CASL’s inscrutable computer program provisions to be tackled by CRTC

Posted in Anti-Spam
Barry Sookman

With the computer program sections of Canada’s anti-spam/anti-malware law (CASL) coming into force in January 2015, the CRTC has now started reaching out to the public for questions they want guidance on in FAQs or bulletins. I attended such a session last week (on September 9, 2014) at an IT.CAN Public Affairs Forum Roundtable. The attendees were Dana-Lynn Wood (Senior Enforcement Officer, Electronic Commerce Enforcement, CRTC) Kelly-Anne Smith (Legal Counsel, Legal Sector CRTC), and Andre Leduc (Manager of the National Anti-spam Coordinating Body, Industry Canada). Continue Reading

Granting Trademark Protection to the Design and Layout of Retail Stores

Posted in Intellectual Property, Trade-marks
Cristel Chabot-Lapointe

On July 10, 2014 the Court of Justice of the European Union (the “CJEU”) issued its decision in Apple Inc. v. Deutsches Patent und Markenamt[1] and recognized the possibility to register a three-dimensional representation of the design and layout of a retail store as a Community Trade Mark.

In May 12, 2010, Apple Inc. (“Apple”) filed two applications for marks that are described mainly as the design and layout of a retail store.[2] The United States Patent and Trademark Office (the “USPTO”) granted registration on January 22, 2013. The trademarks are each represented by a three-dimensional representation of the front and inside of an Apple store. One of the representations is in black and white and the other is in colour and includes steel gray, light brown and black. Both trademarks were registered in association with services within Class 35 of the Nice Classification system which includes “retail store services featuring computers, computer software, computer peripherals, mobile phones, consumer electronics and related accessories and demonstrations of products relating thereto.” Continue Reading

“Objectively Reasonable” and Privacy: Recent Developments

Posted in Privacy
Roland Hung

The ubiquitous and rapidly-evolving nature of technology has recently necessitated serious consideration of our “reasonable expectation of privacy.”  This concept is at the core of Canadian privacy law. In particular, the concept is a key part of the Charter test for s. 8, the right to be secure against unreasonable search and seizure. The Supreme Court of Canada (“SCC”) grappled with these questions in R v Cole[1] and R v Vu[2], and more recently, the British Columbia and Ontario Courts of Appeal applied these Charter principles to couriered packages and USB keys in R v Godbout[3] and R v Tuduce[4], respectively. Continue Reading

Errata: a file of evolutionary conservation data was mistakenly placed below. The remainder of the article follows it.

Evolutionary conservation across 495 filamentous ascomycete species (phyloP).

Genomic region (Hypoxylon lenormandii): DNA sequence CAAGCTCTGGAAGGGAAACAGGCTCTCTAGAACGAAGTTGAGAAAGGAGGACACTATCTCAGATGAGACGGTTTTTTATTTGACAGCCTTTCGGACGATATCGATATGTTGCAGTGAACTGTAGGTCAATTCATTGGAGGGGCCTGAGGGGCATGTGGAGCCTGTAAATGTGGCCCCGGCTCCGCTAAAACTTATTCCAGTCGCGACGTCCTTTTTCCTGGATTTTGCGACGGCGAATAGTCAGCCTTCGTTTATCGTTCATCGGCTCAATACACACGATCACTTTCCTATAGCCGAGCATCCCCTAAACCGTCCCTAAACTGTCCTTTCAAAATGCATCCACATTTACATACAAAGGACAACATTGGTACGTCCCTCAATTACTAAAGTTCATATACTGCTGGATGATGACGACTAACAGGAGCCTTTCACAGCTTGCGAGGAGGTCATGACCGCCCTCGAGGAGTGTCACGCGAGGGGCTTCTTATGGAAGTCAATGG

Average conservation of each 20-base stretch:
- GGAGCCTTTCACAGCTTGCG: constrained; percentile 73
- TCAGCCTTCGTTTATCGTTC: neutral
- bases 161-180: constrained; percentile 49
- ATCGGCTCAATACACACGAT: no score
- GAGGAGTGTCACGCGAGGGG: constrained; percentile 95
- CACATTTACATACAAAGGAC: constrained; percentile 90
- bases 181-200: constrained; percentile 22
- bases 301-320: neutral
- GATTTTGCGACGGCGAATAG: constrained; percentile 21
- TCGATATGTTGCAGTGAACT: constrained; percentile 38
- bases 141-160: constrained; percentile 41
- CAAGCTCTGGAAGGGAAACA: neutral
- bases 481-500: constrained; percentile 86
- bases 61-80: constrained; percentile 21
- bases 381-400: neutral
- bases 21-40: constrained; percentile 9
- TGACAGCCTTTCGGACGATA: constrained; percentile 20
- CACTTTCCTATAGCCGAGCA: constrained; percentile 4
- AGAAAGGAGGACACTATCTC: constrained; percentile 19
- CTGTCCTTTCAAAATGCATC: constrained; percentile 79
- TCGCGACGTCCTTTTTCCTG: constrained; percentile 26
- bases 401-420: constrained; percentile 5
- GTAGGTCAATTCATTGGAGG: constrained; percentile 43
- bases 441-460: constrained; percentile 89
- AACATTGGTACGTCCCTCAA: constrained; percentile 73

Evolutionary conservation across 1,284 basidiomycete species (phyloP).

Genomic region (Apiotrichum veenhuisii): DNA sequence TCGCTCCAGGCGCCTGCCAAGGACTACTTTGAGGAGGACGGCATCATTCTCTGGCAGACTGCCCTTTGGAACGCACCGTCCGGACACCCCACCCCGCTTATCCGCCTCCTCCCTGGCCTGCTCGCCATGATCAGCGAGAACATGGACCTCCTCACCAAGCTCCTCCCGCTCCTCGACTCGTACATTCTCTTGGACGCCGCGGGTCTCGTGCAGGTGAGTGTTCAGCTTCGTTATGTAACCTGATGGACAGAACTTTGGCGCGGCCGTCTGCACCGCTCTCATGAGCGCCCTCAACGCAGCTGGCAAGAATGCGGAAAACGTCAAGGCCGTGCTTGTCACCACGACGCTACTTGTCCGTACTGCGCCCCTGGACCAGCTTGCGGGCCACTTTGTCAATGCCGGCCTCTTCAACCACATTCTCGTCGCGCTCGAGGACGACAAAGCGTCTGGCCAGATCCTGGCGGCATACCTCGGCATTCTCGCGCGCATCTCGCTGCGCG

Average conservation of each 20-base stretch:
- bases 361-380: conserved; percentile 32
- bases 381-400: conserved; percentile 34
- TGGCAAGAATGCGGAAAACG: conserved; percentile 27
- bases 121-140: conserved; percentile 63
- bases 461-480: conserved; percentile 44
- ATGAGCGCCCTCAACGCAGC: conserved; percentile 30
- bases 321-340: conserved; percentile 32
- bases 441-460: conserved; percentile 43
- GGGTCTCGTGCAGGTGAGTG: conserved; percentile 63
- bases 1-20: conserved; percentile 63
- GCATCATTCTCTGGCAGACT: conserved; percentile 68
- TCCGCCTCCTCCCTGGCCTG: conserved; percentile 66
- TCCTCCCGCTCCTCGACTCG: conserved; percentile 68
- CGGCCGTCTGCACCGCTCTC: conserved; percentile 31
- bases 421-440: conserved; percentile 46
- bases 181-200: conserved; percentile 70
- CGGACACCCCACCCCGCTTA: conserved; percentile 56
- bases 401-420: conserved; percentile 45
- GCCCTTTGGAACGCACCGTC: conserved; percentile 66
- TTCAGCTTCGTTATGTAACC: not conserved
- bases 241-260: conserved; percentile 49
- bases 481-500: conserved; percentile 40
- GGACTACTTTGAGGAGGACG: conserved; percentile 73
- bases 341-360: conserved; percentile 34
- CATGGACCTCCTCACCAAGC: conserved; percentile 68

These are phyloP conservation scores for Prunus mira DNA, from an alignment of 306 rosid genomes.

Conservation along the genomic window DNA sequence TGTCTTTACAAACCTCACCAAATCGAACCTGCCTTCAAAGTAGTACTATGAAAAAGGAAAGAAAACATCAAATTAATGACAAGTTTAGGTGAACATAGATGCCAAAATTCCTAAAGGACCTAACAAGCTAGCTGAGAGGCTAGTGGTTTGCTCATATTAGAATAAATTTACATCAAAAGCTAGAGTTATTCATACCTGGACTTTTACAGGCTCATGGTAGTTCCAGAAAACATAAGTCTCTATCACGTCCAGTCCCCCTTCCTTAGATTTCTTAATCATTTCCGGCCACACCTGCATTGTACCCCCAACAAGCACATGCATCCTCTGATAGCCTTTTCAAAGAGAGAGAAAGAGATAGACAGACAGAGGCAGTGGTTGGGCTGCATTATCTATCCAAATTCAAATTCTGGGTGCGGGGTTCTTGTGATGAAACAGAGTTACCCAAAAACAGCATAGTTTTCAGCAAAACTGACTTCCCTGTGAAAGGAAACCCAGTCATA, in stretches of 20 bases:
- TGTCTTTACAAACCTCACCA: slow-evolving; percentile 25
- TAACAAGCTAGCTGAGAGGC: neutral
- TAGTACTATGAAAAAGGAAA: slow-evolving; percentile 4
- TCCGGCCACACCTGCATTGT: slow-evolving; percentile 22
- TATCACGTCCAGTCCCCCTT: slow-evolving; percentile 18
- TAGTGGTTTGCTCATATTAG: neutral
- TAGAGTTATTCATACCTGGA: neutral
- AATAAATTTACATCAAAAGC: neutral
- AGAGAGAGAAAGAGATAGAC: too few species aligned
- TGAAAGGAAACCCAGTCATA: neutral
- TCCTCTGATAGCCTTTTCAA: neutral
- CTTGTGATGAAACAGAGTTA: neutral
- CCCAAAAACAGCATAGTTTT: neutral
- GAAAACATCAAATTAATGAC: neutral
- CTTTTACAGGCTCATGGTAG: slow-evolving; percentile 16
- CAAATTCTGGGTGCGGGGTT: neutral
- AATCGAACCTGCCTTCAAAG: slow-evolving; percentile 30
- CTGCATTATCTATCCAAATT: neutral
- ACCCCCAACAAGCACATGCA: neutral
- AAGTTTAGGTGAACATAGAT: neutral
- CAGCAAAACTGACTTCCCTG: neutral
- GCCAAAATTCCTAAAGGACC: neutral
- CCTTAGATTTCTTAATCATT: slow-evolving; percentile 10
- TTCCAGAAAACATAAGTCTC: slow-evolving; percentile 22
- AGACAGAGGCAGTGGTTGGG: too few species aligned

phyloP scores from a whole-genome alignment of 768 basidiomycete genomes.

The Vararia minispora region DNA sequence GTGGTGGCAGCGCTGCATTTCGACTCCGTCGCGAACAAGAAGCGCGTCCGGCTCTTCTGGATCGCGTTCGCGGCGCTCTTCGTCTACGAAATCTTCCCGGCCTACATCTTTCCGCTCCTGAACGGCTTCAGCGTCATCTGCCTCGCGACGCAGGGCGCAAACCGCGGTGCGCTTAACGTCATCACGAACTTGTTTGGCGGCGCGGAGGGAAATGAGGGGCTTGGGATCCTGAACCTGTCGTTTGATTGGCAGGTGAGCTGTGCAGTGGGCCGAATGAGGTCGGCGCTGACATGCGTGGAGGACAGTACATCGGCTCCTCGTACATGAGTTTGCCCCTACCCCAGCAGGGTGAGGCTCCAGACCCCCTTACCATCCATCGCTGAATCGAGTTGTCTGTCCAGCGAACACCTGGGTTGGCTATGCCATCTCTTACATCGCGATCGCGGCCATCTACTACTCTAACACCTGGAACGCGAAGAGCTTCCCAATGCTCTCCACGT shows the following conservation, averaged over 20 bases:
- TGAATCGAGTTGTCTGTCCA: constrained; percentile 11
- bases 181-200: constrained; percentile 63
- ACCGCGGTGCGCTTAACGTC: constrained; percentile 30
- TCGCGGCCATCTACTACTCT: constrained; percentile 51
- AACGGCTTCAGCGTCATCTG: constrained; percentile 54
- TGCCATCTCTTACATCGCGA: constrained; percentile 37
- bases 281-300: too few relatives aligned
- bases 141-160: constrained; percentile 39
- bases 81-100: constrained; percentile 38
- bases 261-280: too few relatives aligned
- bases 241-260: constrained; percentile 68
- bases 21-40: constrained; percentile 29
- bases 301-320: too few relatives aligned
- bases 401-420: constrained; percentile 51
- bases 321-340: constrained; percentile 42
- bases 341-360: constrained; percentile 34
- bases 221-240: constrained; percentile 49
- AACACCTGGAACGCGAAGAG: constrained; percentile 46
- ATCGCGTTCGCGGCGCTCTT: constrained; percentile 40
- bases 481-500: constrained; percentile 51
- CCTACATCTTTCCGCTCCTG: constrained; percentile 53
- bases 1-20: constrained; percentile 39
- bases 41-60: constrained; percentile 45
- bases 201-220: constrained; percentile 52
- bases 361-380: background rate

When Does an Employer own Copyright in a Photograph Made by an Employee?

Posted in Copyright, Intellectual Property
Keith Rose

An employee takes a photograph of a customer on the employer’s premises.  The employee has a signed employment agreement which states that all materials developed during the term of the contract are property of the employer.  The employer obtains a copy of the photograph and uses it in social media.  Later, the employee is terminated for cause.

The former employee sues for copyright infringement and, in the case of Mejia v. LaSalle College International Vancouver Inc., 2014 BCSC 1559, wins.  (The case also involved wrongful dismissal and defamation claims which were unsuccessful.) Continue Reading

SAGD Patents and Applications in Canada

Posted in Intellectual Property, Patents
Timothy EllamSteven TannerAllyson Hopkins

INTRODUCTION

In 1979, Dr. Robert Butler and his research team filed a Canadian patent application for the oil recovery technology known as Steam Assisted Gravity Drainage (“SAGD”).  Over thirty years later, SAGD technology has become a formative oil-recovery process, with over two hundred patent applications filed in Canada relating to SAGD technology.

SAGD operations have increased primarily due to its potential to enhance bitumen recovery.[1]  Patent applications have been filed in respect of many aspects of SAGD technology, including the orientation of the wells, the composition of the wells themselves, and the infrastructure that is required to process the bitumen recovered from the producing wells.

This article reviews the growth in patent applications relating to SAGD technology since its inception. Continue Reading

B.C. Supreme Court Breathes Life Into New Breed of Potential Pharma-Related Class Action Whereby Innovator Profits Are At Risk

Posted in Intellectual Property, Patents
David TaitSteven TannerBrandon Kain

In Canada, innovator drug companies can protect their market exclusivity from generic copycats by asserting patents against the generic manufacturer in litigation under the PM(NOC) Regulations. Until now, the consequences of losing PM(NOC) litigation was the potential payment of damages to the generic whose market access was delayed by the litigation. These so-called “section 8 damages” are limited to the actual loss suffered by the generic during that specific period of delay. Public policy is such that the profits earned by the innovator during that period cannot, however, be disgorged pursuant to section 8 of the PM(NOC) Regulations. Continue Reading